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  • Writer's pictureBelinda Konik

Why Shareholders Agreements Are a Must for Your Small Business Partnership

Embarking on a business venture is undeniably thrilling, fuelled by the anticipation of growth and success. Amidst the excitement, however, the crucial aspect of solidifying the foundation of your partnership can sometimes be overshadowed. For business owners venturing into partnerships using a company structure, the notion of crafting a shareholders agreement can occasionally be relegated to the back burner—a task reserved for a distant "we'll get around to it" moment. Yet, as the dynamic rhythm of entrepreneurship unfolds, establishing a clear, comprehensive agreement among shareholders reveals itself not merely as a legal formality, but as an indispensable compass guiding your collaborative journey.

In this article, we delve into the pivotal role of shareholders agreements and why, far from being a mere afterthought, they stand as a cornerstone for navigating the complexities of business partnerships.

What is A Shareholders Agreement?

A shareholders agreement is a legally enforceable contract governing the interpersonal relationship among the respective shareholders.

The Company has a constitution, so why do I need a Shareholders Agreement?

This question can be answered by distinguishing the difference between a company’s constitution and a shareholders agreement.

As a company is a legal entity, distinct and separate from its executive and members. A company’s constitution operates as a contract between the company and its directors and members, and as a contract between its members. Essentially, a company’s constitution covers a range of matters pertaining to the company’s internal management such as:

  • Officers and employees;

  • How a company may appoint a director;

  • How directors will be paid;

  • Terms and conditions of office for secretaries, directors’ meetings, members meetings; and

  • Transferring of shares.

A shareholders agreement, on the other hand, will expressly govern the separate, dynamic, and interpersonal relationships between the respective shareholders. A shareholder’s agreement will sit alongside the company’s constitution and may address matters that are not covered or fully addressed in the constitution.

Sometimes, a company and its constitution may have been in place for many years. Over time, the initial shareholder, or shareholders, that established the company may have departed and new shareholders come into the fold. Therefore, the original constitution may not adequately deal with and govern the relationship between the new members of the company and so a shareholders agreement governing that relationship between the new shareholders would be appropriate.

What Aspects of the Business Partnership does a Shareholders Agreement govern?

Typically, a shareholders agreement will cover a range of matters, including, but not limited to:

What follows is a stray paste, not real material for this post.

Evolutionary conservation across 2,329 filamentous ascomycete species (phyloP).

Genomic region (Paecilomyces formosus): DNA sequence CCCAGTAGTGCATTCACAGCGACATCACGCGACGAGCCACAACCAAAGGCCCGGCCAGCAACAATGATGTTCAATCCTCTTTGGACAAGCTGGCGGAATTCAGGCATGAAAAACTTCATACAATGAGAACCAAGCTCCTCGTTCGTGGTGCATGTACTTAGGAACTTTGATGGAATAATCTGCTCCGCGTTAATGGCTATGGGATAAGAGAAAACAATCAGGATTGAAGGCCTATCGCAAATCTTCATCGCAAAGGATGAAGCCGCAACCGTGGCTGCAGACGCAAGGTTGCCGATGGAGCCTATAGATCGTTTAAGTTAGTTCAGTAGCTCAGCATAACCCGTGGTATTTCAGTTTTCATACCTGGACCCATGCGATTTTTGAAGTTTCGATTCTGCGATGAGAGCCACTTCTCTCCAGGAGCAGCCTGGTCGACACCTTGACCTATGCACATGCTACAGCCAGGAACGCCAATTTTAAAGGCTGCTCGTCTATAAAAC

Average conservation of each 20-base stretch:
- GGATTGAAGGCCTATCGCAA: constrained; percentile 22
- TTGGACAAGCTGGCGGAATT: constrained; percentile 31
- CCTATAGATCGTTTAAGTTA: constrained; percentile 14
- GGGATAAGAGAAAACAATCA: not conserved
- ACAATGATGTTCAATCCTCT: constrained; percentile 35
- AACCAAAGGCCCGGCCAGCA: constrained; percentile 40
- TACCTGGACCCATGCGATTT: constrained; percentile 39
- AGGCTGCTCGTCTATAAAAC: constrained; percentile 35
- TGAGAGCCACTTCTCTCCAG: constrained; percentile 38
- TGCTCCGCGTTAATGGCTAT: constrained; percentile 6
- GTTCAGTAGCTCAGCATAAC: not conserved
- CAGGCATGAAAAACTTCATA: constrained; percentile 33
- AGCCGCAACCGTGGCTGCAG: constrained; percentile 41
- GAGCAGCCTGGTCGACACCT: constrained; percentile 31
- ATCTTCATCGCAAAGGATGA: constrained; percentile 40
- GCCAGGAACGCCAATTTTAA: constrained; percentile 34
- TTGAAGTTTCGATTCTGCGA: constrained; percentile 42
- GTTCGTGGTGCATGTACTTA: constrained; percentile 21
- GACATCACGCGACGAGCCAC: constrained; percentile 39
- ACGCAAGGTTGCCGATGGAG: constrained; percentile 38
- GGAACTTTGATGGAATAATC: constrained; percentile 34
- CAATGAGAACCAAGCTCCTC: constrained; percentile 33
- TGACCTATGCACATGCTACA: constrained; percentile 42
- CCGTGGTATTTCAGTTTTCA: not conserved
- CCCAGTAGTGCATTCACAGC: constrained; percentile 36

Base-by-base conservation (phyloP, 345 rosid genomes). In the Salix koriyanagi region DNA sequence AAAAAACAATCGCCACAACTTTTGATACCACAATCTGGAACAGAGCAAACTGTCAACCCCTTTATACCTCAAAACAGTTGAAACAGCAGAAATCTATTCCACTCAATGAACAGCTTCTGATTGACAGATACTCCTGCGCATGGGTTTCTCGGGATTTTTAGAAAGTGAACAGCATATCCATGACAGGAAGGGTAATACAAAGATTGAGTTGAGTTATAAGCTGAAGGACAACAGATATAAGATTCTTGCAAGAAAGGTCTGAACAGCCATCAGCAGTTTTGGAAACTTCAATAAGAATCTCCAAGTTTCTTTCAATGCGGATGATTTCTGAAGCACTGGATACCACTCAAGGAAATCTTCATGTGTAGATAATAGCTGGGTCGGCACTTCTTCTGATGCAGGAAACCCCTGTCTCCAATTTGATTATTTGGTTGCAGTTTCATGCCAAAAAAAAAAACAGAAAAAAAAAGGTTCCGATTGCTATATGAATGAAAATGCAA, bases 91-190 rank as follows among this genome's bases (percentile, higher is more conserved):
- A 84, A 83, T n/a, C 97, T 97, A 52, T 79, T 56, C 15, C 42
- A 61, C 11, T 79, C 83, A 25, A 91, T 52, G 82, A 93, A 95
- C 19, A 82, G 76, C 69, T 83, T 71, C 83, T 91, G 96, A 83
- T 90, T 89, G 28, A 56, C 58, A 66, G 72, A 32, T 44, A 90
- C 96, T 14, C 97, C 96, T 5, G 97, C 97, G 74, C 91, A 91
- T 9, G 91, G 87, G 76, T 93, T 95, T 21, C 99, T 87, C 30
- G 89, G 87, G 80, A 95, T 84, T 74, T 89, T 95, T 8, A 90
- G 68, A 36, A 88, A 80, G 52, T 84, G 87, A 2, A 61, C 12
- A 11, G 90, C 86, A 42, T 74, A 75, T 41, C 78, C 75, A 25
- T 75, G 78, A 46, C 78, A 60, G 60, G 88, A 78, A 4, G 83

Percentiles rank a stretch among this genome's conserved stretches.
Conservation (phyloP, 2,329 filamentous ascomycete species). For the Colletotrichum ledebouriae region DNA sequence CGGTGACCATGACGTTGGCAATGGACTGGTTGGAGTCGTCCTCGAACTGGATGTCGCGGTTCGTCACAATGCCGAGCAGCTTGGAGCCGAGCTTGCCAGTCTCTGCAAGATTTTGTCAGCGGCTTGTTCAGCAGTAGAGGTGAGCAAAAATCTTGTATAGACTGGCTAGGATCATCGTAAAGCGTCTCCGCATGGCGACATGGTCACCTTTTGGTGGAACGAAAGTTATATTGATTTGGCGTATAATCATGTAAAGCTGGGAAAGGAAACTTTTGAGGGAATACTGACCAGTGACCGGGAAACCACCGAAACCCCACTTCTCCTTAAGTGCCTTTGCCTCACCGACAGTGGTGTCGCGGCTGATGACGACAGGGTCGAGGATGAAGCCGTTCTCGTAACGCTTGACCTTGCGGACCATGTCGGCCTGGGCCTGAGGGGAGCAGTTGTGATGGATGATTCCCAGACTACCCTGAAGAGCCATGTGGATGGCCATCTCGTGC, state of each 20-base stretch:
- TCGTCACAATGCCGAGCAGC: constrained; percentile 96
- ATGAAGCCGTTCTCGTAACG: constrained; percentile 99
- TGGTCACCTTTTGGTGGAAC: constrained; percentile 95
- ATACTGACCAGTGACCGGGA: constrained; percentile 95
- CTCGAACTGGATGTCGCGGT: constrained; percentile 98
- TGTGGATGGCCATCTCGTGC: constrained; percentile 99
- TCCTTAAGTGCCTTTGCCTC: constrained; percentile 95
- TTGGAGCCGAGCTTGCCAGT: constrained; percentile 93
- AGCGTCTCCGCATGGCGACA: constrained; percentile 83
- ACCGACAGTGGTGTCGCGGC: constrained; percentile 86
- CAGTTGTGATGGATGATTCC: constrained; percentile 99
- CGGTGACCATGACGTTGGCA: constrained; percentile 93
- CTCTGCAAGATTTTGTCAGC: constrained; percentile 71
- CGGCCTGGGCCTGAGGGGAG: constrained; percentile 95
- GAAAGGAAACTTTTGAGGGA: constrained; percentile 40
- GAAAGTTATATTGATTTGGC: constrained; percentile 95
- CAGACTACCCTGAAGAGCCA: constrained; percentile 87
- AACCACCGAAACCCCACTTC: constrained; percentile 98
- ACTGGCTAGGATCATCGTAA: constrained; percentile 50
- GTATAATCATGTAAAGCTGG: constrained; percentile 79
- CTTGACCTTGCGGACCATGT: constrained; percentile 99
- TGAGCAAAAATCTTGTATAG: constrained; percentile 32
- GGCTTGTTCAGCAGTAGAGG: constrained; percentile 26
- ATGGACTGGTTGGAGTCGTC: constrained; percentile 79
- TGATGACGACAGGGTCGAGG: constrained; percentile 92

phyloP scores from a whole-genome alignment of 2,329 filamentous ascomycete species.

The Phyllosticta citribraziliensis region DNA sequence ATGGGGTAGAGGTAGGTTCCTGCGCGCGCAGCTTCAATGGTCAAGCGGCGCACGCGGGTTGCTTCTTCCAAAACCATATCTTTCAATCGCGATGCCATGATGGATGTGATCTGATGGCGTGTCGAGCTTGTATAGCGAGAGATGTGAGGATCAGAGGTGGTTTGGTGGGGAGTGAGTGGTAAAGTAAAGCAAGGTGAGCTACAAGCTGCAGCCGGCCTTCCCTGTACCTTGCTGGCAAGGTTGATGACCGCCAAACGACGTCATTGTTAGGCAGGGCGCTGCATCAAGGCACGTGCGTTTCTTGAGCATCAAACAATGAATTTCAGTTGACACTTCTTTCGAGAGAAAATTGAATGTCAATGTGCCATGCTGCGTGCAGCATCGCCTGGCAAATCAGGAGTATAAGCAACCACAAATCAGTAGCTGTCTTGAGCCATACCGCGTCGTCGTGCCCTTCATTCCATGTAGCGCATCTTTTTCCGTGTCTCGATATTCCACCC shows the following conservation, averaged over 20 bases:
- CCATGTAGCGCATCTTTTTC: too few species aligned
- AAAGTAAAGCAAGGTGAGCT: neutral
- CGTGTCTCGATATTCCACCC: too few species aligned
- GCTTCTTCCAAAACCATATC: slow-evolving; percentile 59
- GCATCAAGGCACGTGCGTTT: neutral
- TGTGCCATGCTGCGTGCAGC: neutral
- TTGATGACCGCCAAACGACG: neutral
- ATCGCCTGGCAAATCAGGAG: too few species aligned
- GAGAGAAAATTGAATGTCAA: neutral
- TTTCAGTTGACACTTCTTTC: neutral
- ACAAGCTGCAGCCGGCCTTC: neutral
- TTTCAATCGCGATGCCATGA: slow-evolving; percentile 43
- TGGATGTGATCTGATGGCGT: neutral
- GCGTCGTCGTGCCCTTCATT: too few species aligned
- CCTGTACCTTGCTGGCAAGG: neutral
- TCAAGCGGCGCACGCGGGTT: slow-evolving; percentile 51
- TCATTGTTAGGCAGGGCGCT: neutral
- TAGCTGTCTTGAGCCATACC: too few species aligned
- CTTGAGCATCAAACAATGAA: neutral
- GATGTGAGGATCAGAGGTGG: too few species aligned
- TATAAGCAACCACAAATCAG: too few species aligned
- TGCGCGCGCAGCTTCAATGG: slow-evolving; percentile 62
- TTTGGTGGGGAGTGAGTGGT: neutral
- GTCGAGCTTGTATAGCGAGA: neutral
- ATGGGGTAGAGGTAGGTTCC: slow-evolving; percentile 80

• Role descriptions for those holding positions such as the managing director or CEO;

  • Detail how decisions will be made; and

  • Detail how events such as the sale of shares will be treated (for example, including a right of first refusal for remaining shareholders to have the first option to buy out a shareholder who wishes to exit the company), delegations for directors for administrative convenience, to avoid the continual need for voting on particular matters that the director may be expected to do as a matter of course, dispute resolution, and so on.

Establishing a shareholders agreement requires a level of flexibility to ensure the agreement is tailored to suit the unique needs and interests of the respective parties.

Why is a Shareholders Agreement so important?

In business, when things are going well and everyone is getting along, putting effort and expense into a shareholders agreement can seem like an unnecessary burden. However, things can change, and often little things can become big things in a short space of time, leading to a dispute. In most cases, if the parties had put the shareholders agreement in place early in the relationship, it would have made avoiding and resolving disputes more manageable. Further, even if a dispute is not the issue, a shareholders agreement can provide guidance and certainty about what happens if a shareholder wants to exit the business, or what happens in the event of the death or Total Permanent Disability (TBD) of one of the key shareholders.  While no-one wants to think about these kinds of things happening, the reality is, as the saying goes, "life happens while you are busy making other plans". Having an intentionally and thoughtfully drafted shareholders agreement in place early can help to alleviate some of the stress and anxiety that these kinds of situations create.

How Can Our Team Help?

At Jenkins Legal & Advisory, our passion is helping business owners navigate the legal aspects of running your business. Our goal is to give you authentic, strategic, and dependable business advice and guidance. We specialise in helping with a range of business legal services, including shareholders agreements. If your shareholders agreement has been sitting on the back burner for a while, or needs to be reviewed and updated, please do not hesitate to contact our office.

This article is not legal advice and the views and comments are of a general nature only. This article is not to be relied upon in substitution for detailed legal advice.



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